Muslims have a penchant to dismiss ex-Muslims. They do not accept any explanation given. They label converts as “fake ex-Muslims” regardless of how young or old they were when they apostatized. At what age does a Muslim become devout? Prophet Muhammad said, “Command a boy to pray when he reaches the age of seven years. When he becomes ten years old, then beat him for prayer.” Why would a ten-year old be beaten for something that he was instructed to do for three years? Aisha married Prophet Muhammad at the age of six. She was a devout Muslim and old enough to marry Allah’s Prophet and was even a prominent figure in Islam. This youngin’ is credited with narrating 2210 aHadith. Muslims defend her marriage and also her account in the Hadith. Who has heard of a three-year-old devout Muslim girl who knows about the Hadith, especially the part about the Jewish woman who poisoned Prophet Muhammad? She is being referred to as a “devout Muslim” in the video only at the age of three. Why would anyone doubt that Dr. Caner was a devout Muslim at the age of 12? It is apparent that age matters in Islam only when the situation does not favor Allah’s religion.

Some have questioned how it could even be possible for Dr. Caner to be raised as a Muslim when his mother became “a hippy” upon moving to America. When did becoming a liberal make a Muslim a non-Muslim? Miss Michigan 2010, Rima Fakih, has just been crowned Miss America 2010. She became the first Muslim woman to win the beauty pageant. The Associated Press reports, “Fakih took top honors at the pageant at the Planet Hollywood Resort & Casino on the Las Vegas Strip after strutting confidently in an orange and gold bikini, wearing a strapless white gown that resembled a wedding dress and saying health insurance should cover birth control pills.” I never thought I would write on a beauty pageant but here we are. She wasn’t wearing a burkini. Her stance on birth control pills is against Islamic teachings. A Muslim woman, yet she espouses these unorthodox views. No Muslim has publicly decried her liberalism. In fact, even her native hometown in Lebanon is proud of her accomplishments. The AFP reports, “We are so often described as terrorists and killers, but we Shiites love life and beauty—and mainly the beauty of the soul, which is what is so special about Rima.” She wins a pageant, which by even some non-Muslims’ standards is nefarious, and yet Muslims are proud of their fellow “hip” Muslim.

A fortnight ago the US State Department sent “America’s first Muslim country singer on Middle East tour.” How conservative is Kareem Salama? I bet he is hip enough because austere Islamic teachings ban music. Even the Council of America Muslim Relations, a Muslim civil rights organization, could not resist sending out a press release about this momentous feat. I have not heard any news reports about demonstrations after Friday prayers in Bahrain and Morocco decrying this tour. Here we are labeling the Caner Brothers as either “fake ex-Muslims” or “fake ex-devout Muslims” because their mother was liberal.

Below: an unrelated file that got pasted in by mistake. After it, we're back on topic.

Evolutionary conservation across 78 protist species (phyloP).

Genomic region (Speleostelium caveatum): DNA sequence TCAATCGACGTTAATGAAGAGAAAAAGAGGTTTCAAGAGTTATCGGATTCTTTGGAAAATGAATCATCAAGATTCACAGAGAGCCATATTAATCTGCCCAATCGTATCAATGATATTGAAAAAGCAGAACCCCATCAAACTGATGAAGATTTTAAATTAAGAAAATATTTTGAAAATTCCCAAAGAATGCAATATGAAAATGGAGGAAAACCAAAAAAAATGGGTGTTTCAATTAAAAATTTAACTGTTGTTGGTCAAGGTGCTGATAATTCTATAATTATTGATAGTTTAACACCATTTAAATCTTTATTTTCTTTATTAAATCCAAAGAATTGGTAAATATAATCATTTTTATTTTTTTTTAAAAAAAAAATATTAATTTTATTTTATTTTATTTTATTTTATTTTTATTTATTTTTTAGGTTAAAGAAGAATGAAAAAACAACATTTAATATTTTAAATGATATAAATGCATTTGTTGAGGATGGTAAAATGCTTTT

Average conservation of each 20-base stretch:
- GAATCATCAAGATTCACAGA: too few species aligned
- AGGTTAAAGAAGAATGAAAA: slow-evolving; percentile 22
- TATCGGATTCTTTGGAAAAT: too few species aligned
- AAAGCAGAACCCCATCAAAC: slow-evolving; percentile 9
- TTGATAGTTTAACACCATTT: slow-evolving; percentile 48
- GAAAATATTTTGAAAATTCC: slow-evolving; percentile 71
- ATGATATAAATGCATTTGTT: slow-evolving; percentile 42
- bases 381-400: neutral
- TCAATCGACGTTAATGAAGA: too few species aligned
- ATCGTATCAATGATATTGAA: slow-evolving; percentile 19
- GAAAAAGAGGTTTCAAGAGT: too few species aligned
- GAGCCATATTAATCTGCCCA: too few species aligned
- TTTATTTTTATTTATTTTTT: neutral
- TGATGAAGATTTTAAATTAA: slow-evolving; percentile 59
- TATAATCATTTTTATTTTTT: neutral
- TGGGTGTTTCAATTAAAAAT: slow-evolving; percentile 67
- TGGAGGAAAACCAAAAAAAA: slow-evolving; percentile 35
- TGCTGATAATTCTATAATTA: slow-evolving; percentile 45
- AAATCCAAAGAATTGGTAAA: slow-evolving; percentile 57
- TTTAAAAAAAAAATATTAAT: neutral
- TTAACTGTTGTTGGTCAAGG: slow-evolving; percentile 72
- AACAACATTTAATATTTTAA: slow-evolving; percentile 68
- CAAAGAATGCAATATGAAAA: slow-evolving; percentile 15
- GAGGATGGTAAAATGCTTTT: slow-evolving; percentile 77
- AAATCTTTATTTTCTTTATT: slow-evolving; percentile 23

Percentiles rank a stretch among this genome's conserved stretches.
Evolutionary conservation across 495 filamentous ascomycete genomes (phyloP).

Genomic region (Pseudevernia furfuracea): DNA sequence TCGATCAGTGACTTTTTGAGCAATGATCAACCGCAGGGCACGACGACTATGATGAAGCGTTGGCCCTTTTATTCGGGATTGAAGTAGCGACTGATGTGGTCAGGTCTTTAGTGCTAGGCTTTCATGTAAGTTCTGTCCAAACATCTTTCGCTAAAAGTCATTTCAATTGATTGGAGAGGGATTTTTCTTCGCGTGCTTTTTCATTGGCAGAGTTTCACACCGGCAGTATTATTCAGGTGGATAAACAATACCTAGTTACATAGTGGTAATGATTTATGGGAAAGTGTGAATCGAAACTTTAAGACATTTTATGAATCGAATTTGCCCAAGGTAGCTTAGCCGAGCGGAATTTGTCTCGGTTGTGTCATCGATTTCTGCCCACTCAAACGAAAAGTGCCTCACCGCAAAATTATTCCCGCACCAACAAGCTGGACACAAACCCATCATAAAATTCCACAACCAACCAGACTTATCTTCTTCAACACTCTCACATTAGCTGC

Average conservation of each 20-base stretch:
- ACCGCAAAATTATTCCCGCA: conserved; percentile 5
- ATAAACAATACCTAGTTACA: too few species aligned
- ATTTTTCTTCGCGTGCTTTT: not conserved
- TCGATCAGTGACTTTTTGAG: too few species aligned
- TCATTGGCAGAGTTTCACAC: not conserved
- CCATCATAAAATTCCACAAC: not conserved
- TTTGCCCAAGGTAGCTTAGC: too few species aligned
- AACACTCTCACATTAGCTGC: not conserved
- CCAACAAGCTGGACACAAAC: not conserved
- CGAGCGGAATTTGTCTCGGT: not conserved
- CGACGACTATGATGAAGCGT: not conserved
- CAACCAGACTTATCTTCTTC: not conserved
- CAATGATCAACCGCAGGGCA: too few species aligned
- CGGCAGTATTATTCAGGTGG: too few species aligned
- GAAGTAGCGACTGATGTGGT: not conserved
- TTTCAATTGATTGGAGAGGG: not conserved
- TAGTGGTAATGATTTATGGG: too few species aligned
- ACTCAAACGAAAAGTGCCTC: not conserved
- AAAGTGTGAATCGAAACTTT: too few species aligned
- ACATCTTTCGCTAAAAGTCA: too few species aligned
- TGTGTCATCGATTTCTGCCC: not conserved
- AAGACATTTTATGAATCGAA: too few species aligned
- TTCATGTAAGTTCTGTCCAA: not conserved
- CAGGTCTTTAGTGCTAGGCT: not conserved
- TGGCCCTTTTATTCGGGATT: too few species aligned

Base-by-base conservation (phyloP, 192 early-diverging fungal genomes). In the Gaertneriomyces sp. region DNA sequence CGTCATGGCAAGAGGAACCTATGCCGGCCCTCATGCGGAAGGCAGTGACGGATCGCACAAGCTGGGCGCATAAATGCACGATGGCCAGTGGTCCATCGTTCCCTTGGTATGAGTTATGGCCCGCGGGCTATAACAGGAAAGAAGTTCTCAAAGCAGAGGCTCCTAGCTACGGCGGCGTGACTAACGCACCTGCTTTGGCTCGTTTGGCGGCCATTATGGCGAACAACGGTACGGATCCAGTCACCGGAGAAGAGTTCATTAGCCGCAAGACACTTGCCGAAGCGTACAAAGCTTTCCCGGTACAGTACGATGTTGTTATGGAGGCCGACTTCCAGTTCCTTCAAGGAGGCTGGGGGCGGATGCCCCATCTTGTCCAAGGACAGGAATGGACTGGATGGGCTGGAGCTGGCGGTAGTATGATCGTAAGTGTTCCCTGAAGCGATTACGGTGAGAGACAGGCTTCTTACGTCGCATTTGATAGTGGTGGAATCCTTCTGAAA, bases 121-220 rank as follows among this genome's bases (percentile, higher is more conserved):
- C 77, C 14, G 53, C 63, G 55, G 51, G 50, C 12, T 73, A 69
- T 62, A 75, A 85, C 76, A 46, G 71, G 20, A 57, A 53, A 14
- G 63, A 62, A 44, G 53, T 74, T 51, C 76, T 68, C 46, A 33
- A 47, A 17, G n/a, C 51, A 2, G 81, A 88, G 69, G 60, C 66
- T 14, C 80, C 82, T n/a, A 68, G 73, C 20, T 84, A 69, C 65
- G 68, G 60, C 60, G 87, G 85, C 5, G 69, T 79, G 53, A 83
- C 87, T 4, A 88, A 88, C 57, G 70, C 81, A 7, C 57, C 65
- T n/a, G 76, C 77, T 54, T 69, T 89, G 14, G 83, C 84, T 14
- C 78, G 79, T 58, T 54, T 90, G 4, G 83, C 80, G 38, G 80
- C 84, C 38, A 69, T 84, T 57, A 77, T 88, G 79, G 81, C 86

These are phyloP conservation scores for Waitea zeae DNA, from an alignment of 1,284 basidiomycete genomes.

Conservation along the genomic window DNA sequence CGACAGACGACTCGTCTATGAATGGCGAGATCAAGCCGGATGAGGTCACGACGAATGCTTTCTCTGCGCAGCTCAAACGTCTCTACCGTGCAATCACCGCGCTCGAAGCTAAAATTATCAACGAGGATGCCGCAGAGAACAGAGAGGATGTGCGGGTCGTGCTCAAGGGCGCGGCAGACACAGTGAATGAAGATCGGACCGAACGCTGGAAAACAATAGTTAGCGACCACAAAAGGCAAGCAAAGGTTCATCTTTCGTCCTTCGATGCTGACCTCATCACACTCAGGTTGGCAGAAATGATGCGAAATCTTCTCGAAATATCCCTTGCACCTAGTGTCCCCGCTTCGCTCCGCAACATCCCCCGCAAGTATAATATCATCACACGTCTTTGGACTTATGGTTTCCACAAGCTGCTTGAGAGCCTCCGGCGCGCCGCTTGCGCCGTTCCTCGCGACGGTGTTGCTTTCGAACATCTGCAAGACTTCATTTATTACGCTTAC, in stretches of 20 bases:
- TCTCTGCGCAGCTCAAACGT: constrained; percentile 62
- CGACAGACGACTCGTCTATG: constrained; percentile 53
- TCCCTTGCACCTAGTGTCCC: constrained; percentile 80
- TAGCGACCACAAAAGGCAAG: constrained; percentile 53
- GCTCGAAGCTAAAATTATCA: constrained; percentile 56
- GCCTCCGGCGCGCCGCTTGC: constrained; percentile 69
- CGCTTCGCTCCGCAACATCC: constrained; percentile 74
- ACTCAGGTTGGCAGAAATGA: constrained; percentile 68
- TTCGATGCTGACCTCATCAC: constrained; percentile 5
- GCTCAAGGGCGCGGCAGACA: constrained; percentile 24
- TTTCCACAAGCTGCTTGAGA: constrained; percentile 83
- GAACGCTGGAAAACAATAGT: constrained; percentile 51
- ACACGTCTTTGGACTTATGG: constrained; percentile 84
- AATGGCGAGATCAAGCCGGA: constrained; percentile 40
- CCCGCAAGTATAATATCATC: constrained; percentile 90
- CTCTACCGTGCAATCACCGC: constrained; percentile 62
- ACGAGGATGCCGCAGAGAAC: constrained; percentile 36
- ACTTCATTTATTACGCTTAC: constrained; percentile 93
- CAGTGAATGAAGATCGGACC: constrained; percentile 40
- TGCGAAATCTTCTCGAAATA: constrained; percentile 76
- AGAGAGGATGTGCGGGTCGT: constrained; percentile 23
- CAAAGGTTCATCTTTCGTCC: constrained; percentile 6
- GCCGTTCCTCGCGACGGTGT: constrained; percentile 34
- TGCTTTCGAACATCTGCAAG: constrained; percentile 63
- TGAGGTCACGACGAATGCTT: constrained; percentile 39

These two examples of liberal Muslims show just how far some Muslims in the West have come and some have realized that austere Islamic teachings are incompatible with Western standards. They are even calling for reform within Islam. Is it possible Dr. Caner’s mother felt the same about Islam? I doubt these other Muslims send their children to madrassa.

Some also have wondered how Dr. Caner, growing up a Sunni Muslim, “could attend a Shiite Muslim Youth group.” This doesn’t surprise me because the palpable animosity between Sunnis and Shiites is evident only in countries where one group has authority over the other. Muslims are happy to meet fellow Muslims in a foreign country. I had a friend in college who was from Pakistan. K was from the Ahmadiyya sect, a sect whose teachings are considered bid’ah (unwarranted innovations) in Sunni Pakistan. This group suffers great persecutions. Some are killed. Sunni students in college were friends with K. I did not notice them arguing over their sects’ differences in a foreign country. That was perhaps the case in Columbus where Sunnis and Shiites held joint youth groups.

There is a lot of information to process in this case. Some Christians and Muslims have erred in their “fake ex-devout Muslim” and “fake ex-Muslim” accusations respectively when referring to Dr. Caner, because they failed to analyze the opposing evidence. Any careful analysis of facts would lead to a conclusion that Dr. Caner was brought up a devout Muslim.